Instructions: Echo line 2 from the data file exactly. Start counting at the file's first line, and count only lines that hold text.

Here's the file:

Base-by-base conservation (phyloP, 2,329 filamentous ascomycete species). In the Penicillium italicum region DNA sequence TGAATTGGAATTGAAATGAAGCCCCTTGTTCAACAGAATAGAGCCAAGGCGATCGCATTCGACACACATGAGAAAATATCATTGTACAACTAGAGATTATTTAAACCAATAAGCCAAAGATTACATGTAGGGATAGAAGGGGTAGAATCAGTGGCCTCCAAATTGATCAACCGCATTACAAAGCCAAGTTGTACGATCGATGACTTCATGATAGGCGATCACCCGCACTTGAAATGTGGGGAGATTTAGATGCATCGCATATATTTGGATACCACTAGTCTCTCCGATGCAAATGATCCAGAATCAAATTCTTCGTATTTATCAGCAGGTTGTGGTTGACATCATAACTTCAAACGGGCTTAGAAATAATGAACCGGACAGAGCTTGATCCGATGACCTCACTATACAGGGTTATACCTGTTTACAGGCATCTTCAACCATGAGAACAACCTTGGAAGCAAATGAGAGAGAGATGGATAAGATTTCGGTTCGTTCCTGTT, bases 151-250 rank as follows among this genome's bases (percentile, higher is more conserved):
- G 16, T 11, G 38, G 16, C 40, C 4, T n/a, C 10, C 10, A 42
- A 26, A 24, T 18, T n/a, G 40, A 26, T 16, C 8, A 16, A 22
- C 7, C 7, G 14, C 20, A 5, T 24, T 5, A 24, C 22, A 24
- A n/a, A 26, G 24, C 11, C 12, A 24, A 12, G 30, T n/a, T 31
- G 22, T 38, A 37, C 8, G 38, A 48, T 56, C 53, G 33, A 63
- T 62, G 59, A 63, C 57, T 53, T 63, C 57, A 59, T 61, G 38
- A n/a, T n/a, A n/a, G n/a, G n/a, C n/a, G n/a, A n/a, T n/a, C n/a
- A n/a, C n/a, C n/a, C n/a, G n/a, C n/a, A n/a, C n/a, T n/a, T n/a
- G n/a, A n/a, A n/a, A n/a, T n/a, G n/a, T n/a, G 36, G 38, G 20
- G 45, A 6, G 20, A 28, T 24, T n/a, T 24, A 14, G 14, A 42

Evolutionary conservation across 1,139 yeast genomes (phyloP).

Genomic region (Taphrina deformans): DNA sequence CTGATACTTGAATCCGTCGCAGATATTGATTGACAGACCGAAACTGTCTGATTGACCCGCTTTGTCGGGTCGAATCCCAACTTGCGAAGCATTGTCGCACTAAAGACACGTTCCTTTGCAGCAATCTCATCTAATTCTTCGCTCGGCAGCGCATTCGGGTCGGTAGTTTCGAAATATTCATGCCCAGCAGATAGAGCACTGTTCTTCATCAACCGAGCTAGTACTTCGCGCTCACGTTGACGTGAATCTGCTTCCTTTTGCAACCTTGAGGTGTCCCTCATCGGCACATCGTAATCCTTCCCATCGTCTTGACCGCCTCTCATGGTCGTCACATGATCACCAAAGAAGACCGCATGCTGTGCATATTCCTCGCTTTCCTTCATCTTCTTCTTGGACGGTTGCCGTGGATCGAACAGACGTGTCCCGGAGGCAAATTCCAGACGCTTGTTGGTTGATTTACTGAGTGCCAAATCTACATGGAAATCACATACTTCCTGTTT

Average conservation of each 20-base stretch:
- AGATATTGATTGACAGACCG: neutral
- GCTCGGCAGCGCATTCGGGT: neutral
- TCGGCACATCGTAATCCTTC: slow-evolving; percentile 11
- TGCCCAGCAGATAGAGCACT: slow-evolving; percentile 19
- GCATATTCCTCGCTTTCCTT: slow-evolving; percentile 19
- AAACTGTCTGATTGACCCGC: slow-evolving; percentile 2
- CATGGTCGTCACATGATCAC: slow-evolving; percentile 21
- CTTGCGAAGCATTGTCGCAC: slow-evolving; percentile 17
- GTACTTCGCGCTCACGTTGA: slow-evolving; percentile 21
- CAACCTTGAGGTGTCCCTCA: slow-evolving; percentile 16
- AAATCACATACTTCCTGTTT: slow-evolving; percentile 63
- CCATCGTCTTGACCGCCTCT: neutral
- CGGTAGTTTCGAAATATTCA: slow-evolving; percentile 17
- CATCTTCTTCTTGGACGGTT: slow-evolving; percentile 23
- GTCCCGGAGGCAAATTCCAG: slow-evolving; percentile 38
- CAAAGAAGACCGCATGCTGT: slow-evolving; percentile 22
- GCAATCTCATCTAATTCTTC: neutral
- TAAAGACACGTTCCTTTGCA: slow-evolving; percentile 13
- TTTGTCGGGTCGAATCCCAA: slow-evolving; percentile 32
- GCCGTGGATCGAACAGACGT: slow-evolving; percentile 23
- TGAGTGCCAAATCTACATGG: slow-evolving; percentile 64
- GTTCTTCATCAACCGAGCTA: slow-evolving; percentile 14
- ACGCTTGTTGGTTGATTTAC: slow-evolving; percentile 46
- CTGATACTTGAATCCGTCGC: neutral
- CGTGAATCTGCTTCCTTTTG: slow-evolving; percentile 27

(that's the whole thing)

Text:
- G 16, T 11, G 38, G 16, C 40, C 4, T n/a, C 10, C 10, A 42